Cultivating Tobacco with two 130 Farmall's in 2003
International Harvester tractors seem to take up all of our spare time restoring and getting our equipment ready for the growing season. We started restoring old Farmall's about eight years ago starting with my grandfather's 1942 H. Ever since then we try to finish one a year. We got behind about four years ago when a tornado took out all of my Dads farm buildings, bins and home. Several tractors already restored were badly damaged. They have since been restored again. No fun the second time.
We still farm with some old Farmall's including a M,SH,450,SC and a SMD. They work real good spreading fertilize, pulling wagons, raking hay and hooking to grain augers. The larger tractors include a 686, 1256,1566,1486 and a 5488AWD. Some tractors retired to be restored or already restored are a 1939 H, 1948 Cub, 1954 Super H, 1957 450D, 1957 230,Super C, 1957 350D High Crop, 1953 SM, 1942 H, 1957 350D, 1954 SMTA(D), and a 1954 SMTA(G).
When restoring the tractors we completely take them apart down to the bare rear end and motor. Each piece on the tractor is sandblasted apart, sanded (if anything is pitted it is ground out or built up.) Any part that is worn is built up and turned down to fit properly. We try to get the tractor original using parts books to get everything right. Some of the options are hard to find but we usually find what we need if we look hard enough. Original mufflers are the hardest thing to find but all the tractors restored have one.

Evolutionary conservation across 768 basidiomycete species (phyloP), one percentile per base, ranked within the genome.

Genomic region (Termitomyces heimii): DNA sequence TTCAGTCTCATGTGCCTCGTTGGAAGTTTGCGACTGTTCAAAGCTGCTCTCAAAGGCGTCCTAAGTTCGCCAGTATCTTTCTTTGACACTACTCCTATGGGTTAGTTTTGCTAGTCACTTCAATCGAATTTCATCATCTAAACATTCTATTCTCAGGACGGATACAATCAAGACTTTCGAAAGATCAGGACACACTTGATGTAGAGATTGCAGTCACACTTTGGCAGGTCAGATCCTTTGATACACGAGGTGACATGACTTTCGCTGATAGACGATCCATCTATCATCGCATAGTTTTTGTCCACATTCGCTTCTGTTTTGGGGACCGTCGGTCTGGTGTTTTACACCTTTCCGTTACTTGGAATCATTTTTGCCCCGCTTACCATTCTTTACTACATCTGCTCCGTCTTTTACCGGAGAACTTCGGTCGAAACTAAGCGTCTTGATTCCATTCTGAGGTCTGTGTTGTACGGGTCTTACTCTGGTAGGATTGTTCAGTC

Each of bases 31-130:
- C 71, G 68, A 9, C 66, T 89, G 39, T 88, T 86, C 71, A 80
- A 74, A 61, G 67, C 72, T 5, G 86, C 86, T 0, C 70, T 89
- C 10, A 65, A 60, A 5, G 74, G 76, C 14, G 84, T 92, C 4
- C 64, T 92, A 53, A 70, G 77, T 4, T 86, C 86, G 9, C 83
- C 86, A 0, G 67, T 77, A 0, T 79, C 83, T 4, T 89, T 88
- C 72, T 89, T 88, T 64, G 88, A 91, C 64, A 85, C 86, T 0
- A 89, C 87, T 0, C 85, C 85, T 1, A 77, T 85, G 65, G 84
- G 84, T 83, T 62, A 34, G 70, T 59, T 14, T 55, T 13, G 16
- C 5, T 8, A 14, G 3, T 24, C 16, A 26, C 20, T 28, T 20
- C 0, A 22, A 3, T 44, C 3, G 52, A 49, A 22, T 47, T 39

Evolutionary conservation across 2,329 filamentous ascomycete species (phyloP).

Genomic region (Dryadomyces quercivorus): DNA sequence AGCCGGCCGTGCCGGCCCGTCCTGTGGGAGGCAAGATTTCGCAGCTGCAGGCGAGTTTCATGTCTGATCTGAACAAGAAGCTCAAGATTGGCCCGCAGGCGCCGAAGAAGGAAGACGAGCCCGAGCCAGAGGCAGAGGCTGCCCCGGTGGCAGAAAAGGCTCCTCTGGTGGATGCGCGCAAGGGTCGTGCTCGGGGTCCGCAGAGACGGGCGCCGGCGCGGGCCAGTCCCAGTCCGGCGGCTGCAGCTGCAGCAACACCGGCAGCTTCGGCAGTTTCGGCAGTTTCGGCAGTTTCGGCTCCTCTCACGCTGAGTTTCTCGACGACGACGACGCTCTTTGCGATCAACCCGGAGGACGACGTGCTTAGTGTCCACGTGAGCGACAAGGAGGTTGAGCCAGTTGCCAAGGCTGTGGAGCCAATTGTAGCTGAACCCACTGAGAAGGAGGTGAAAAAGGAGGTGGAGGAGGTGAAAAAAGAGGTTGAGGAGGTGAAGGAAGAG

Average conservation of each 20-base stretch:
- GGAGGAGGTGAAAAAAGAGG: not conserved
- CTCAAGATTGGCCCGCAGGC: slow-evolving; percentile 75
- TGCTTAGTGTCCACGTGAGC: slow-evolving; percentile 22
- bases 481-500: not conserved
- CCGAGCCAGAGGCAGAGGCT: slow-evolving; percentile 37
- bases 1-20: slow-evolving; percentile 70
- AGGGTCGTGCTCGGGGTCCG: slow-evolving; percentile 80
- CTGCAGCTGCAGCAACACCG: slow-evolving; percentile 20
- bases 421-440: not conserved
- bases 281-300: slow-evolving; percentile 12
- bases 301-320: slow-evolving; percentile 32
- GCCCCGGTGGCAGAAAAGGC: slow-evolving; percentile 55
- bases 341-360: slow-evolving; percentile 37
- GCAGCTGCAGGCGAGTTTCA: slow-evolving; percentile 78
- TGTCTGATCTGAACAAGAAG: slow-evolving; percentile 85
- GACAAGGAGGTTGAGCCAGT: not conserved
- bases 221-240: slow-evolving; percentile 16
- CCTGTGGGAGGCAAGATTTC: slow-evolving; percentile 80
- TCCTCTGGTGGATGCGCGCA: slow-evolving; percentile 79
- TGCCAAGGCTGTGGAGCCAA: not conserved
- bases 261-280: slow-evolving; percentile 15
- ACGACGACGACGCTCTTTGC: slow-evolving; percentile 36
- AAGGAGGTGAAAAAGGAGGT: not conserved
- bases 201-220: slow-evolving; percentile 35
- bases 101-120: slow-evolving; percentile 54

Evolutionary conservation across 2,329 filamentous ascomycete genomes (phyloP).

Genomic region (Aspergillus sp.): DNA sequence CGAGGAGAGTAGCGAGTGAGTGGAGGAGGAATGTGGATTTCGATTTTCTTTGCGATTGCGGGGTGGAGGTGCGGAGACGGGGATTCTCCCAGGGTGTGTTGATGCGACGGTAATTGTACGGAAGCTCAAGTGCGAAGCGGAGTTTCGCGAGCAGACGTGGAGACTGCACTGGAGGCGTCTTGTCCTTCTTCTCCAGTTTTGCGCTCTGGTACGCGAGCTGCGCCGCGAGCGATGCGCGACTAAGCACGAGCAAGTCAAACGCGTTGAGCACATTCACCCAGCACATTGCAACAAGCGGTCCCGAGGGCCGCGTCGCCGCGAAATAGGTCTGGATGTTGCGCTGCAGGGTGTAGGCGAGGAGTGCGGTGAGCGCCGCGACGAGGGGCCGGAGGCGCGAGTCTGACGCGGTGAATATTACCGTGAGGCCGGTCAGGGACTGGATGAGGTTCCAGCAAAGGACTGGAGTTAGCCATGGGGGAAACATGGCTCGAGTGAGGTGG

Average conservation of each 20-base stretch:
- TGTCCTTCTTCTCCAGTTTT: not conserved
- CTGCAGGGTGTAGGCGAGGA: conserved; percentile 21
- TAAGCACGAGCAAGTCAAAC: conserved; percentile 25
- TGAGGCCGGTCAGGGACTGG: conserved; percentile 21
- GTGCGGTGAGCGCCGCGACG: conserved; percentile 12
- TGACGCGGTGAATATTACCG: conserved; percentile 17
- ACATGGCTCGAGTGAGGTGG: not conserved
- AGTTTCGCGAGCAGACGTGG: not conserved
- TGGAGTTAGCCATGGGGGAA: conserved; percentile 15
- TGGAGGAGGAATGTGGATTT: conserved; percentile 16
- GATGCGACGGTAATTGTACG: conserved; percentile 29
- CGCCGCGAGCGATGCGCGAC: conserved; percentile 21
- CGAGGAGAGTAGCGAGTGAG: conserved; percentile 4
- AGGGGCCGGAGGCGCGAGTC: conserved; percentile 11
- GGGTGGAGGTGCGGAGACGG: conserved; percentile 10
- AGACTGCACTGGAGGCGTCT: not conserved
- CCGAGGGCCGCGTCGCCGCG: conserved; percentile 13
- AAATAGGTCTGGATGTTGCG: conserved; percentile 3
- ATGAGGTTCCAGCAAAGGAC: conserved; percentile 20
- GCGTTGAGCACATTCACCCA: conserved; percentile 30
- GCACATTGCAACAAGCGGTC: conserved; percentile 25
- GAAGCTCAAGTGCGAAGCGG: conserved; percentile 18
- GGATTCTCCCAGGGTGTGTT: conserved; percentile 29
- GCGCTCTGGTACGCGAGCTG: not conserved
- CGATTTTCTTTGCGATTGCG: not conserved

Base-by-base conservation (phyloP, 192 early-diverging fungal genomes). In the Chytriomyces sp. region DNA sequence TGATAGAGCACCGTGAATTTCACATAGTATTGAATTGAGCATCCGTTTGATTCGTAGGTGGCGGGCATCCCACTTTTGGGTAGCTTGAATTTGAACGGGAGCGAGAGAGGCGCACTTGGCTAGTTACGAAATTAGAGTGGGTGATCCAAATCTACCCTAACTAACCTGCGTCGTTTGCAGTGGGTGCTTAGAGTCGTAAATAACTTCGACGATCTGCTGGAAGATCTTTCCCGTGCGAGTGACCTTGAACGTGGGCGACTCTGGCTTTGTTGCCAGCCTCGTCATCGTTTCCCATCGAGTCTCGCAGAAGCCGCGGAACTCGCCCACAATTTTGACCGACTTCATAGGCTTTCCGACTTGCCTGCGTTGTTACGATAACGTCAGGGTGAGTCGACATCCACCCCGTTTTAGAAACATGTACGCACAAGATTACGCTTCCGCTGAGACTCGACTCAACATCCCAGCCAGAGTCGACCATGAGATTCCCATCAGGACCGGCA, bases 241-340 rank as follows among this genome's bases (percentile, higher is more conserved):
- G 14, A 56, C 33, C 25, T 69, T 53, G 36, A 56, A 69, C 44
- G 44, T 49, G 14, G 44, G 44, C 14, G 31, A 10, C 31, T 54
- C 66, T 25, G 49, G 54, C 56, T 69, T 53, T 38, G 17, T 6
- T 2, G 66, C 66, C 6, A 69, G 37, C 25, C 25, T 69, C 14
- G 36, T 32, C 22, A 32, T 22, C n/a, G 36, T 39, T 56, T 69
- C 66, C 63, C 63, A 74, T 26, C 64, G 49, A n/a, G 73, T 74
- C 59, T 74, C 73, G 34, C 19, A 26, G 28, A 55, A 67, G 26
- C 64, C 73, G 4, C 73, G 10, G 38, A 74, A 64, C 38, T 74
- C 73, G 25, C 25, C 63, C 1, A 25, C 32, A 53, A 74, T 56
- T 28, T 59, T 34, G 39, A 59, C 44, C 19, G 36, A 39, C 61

Once the parts are sandblasted and primed, each part is painted then put together later. All the seals on the tractor are replaced along with going thru the motor and torques. My dad does the painting on the tractors. When painting the body he does it in several sections masking it off to keep overspray down. We use IH2150 paint with a wet look hardener mixed in. The sheet metal takes the longest time. It is sandblasted, then sprayed with a rust block. Then any dents are hammered out and body filler applied where needed. About all metal has some pits so he uses a thick filler primer sanding between coats. Sometimes it takes many coats. After many hours a matched base coat is applied then automotive clear coat goes on top. It is a slow time consuming process. New tires and decals go on at the end. Good decals are hard to find that look original. We don't keep track of the hours spent on each tractor but figure its about 500-600+ mostly in the winter months between crops.
I have a few pictures on one of our projects(450D) from start to finish. Thanks, for visiting.
The tractor was pretty solid when we started working on it. The torque was out but it ran ok. We fixed the torque and overhauled the motor while it was down. Some of the equipment was not original, but there are some guys out there who can get you about any parts you need to get them right. Good original or NOS parts will set you back a little, but its a good hobby. I tell my wife its an investment but she says you will never sell anything and she is probably right.
1957 450 Diesel
This is the 5488 we use to pull the 30' grain drill and we also use it to pull the V ripper.